Are We About to Lose the Postal Service?
Continued from previous page
According to the post office economic model Marquette County, Wisconsin, population 15,000 and home to 7 post offices is significantly overserviced. Students at the University of Wisconsin undertook a proper cost-benefit analysis to determine if this were true. They chose to evaluate a post office that clearly would fail the post office cost-benefit test. They found that closing the Packwaukee post office would save about half a million dollars while costing the community, in increased travel time and related expenses, more than $700,000.
The Wall Street Journal carried an instructive story about the enormous unquantifiable impacts on Prairie City, South Dakota when its post office was closed. The closure saved the Postal Service $19,000 a year.
Prairie City postal clerks kept a pot of coffee brewing and posted birth and death notices. “That was the gathering place for people to come in the mornings, have a cup of coffee or a can of pop, and visit, but we don’t have that no more,” says Daniel Beckman, a recently widowed farmer. “All that’s left in the town now is just a church; it’s totally depressing.”
The area’s only major hospital and pharmacy is in Hettinger, N.D., 40 miles away and over the state line from Prairie City. Before, when an elderly person or farmer in Prairie City quickly needed an antibiotic or other medication, a pharmacist in Hettinger would rush prescriptions to the Hettinger post office, catching the mail carrier who each day traveled from Hettinger to the Prairie City post office. The closing eliminated that direct route, and now Prairie City mail is sorted and delivered on a rural route out of Bison, S.D., delaying the delivery of medicine from Hettinger by two or three days, says Dr. Brian Willoughby, of West River Health Services in Hettinger. “When they cut these services, there are multiple spinoff consequences for these older people out there in the middle of nowhere, but the bureaucrats sort of forget about that…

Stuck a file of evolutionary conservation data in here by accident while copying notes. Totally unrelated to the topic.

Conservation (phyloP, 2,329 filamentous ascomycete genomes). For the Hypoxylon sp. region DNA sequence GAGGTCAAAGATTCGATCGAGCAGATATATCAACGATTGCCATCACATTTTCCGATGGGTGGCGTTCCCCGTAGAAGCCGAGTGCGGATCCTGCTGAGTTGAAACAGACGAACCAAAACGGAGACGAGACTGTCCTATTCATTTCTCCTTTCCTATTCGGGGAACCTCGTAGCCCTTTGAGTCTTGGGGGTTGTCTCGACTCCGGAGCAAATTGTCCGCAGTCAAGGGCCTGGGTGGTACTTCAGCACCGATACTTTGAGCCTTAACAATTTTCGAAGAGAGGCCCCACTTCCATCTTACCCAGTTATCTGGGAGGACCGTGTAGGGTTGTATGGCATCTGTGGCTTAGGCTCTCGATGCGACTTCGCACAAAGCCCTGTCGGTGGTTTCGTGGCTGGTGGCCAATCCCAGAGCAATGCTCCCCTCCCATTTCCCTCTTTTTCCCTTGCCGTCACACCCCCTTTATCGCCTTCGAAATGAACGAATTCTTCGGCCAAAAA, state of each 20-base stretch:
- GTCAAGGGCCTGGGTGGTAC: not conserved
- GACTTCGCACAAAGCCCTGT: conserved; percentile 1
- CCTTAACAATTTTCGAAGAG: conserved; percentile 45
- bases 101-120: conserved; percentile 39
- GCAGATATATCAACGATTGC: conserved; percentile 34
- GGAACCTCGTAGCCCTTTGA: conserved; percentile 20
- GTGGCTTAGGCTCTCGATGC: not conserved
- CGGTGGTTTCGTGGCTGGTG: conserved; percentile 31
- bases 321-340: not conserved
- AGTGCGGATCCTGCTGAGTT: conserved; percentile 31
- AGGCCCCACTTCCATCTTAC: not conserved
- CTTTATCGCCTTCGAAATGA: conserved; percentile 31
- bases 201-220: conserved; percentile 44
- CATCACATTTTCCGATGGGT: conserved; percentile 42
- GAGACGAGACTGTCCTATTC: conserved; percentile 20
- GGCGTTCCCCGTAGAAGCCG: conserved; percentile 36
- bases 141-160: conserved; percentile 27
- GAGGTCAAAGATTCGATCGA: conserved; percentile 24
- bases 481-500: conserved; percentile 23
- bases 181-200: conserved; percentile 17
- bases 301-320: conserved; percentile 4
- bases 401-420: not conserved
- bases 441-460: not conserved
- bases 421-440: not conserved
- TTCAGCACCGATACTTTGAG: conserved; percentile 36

Eliminating Saturday delivery would save more money, $1.5-$3 billion a year, although one would hope that cutting service by 17 percent (one day) to reduce costs by 2-4 percent and eliminating some 50,000 full time, middle class jobs at a time when Washington sees as its primary mission the creation of such jobs, would seem to a nonstarter. Moreover, the strategy would slow delivery by two days for perhaps 25 percent of the mail and open the door to private firms to step in.
Unleashing the Post Office
Rather than cut back services, the USPS might revisit John Wanamaker’s strategy. Take advantage of its vast retail capacity. This has already begun. In 2010 it processed 6.7 million passport applications and issued over 120 million money orders. To these could be add all kinds of government services: state fishing licenses, renewing car registrations, applying for Medicare, voting registration.
Tragically, but not surprisingly, the 2006 law hobbles the ability of the USPS to offer new products. For example, it cannot offer a product that would “create an unfair or otherwise inappropriate competitive advantage for the Postal Service…”!
“The contradiction in the law is part of a pattern in effect ever since the USPS stopped receiving appropriations – Congress wants it to be self-sufficient but doesn’t want it to make money”, observes Elaine C. Kamarck of Harvard Kennedy School of Government.
For example, in the mid-1970s the post office was told to remove copy machines from post offices under pressure from lobbyists representing office equipment stores who feared that USPS was taking away its business. Later when the USPS initiated a “Pack and Send” service, the outcry from Mailboxes Etc. and other private packing stores successfully challenged the service. Years later, when Internet shopping took off, the delivery of packages to individual households should have resulted in a dramatic increase in USPS business. But parcel shipments were generated by large organizations and the USPS was not allowed to negotiate discounts and thus lost business. It was forbidden by law from lowering prices to get more business. This resulted in the entirely incredible situation in the 1990s where the United States Government negotiated an agreement for the delivery of U.S. government package services with Fed Ex because the USPS was not allowed to negotiate for lower prices!